It’s quite astonishing how many misconceptions the average pappu-pinky-on-the-street has about stuff. And I count myself to be one such pappu-pinky
For example, the popular belief is that the Miss Universe and Miss World contests and the annual Kingfisher calendar exist because there are many amongst us who like to ogle at pretty women, preferably in minimal clothing.
The real reason – something that Donald Trump, Julia Morley and Vijay Mallya have known all along – is that every 10-second ogle of a woman in swimsuit saves upto 10,000 Ridley turtles, feeds one million starving children in wherever-it-is-they-are-starving and arrests the meltdown of at least one Antarctic iceberg. Also, the briefer the swimsuit (preferably a bikini), the more turtles saved, kiddies fed and icebergs re-frozen. And if the organisers would be so kind as to consider g-strings next year, it may even end the suicide bombings in Iraq, save Pakistan from blowing itself up to smithereens and smoke out Osama Bin Laden.
Which of course is the only reason why the hunt for next lot of Kingfisher calendar ladies will happen on a reality show on NDTV Goodtimes.
Similarly, like many of my fellow pappu-pinkys, I thought flood relief meant providing food, water, clothes and shelter; massive feat that first involved marshalling enough resources and then distributing them in a way to reach every one of the millions of flood victims. And that this would mean that the entire machinery of the state government would be working 24x7, under the constant, vigilant, watchful supervision of our ministers and MLA’s, the elected representatives of we the pappu-pinkies
The thing is, food packets and blankets and kanji-centres are all very well. But the most critical part of flood relief work is something else altogether, something that our ministers/MLAs have known all along. It involves one gaggle of ministers (also known as mine-isters) deciding bang in the middle of posing-next-to-the-kanji-cauldrons-for-the-cameras that this is the perfect time to settle unpaid, pending pounds of flesh with the Chief Minister. And before we can say “kanji-cauldron”, the aforementioned ministers with their faithful band of chela-MLA’s quickly rush off to temples/resorts and mutts of their choice. The government teeters and totters, everybody else drops their flood-relief photo-op kit and hotfoots back to base camp in Bengaluru and the entire state screeches to a horrified halt.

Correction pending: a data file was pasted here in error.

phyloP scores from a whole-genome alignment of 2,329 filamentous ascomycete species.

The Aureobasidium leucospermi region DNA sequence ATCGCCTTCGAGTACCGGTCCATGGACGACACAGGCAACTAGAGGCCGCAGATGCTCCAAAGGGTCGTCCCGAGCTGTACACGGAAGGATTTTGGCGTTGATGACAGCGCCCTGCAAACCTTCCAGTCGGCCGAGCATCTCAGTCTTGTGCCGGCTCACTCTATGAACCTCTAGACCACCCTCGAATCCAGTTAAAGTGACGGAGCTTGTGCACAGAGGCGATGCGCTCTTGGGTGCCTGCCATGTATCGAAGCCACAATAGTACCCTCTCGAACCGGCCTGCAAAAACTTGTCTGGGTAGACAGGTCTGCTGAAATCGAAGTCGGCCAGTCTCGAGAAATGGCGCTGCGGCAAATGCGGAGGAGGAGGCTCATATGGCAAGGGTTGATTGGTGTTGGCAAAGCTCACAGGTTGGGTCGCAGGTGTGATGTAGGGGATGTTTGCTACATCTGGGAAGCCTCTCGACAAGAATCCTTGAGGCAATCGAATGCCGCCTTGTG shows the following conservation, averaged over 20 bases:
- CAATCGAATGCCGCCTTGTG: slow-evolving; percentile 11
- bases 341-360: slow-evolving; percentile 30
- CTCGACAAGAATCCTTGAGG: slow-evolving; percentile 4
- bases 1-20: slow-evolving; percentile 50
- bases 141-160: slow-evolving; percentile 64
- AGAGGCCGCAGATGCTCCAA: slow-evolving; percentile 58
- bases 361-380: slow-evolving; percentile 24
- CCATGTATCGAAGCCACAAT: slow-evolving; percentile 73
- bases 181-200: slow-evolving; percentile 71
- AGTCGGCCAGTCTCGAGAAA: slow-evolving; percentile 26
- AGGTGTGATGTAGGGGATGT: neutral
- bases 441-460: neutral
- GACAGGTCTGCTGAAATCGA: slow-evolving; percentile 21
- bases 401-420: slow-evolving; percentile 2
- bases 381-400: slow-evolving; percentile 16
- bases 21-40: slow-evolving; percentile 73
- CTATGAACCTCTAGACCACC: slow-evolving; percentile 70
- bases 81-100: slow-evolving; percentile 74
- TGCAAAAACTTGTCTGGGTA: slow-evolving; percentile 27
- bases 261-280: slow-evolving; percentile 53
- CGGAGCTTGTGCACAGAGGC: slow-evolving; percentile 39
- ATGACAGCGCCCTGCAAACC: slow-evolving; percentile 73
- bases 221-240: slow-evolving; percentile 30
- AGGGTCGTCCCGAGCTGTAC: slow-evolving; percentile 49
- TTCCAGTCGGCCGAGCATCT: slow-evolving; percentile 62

Naturally, the question that pops into the mind of the average pappu-pinky is – how will this help the flood victims?
Ah. We knew you’d ask this silly question but we understand - after all you’re just a ignorant pappu-pinky.
So, let us explain. You see, this masterstroke of flood-relief planning envisages that one of two things will happen. First that the flood victims, fed up of waiting for help to come their way, will go way and try and find their own means of staying alive, not to mention staying. Or that they will die.
Either way, the problem will be solved and the thousands of crores of money intended for this silly flood relief work will be saved and can be spent on buntings, bouquets, archways and kesari bhat for the next cabinet meeting. And we all live happily ever after.
Which leaves one more misconception that we need to cover.
And that is chastity belts.
Now, those pappu-pinkys having a smattering of knowledge of medieval history may think that chastity belts are iron er, ladies’ innerwear into which knights leaving for the crusades would strap in and lock their ladies into, to deter any infidelity that the ladies may consider indulging in during their absence.
Well, that may be so, but hundreds of years ago. Today, chastity belts are much roomier than ladies’ underwear. They are the resorts/hotels in secret locations into which politicians secrete their supporters. Not only because they, the supporters I mean, deserve a much-needed rest from posing next to flood-relief kanji cauldrons, though that too. But also so that, it will stave off any temptation to indulge in a bit of “infidelity” with politicians of the opposing camp, hoping to lure them over.
Every five years, they land up at our doorsteps, oily, obsequious and ingratiating, littering the neighbourhood with themselves and their lies.
Bent at the waist, they smile smiles that never reach their crocodile eyes, making promises that both of us know they will never fulfil. And thus, they bow and beg shamelessly for our votes.
And we, the eternal suckers, give it to them.
Shame on us.
(My Column in the Bangalore Mirror today)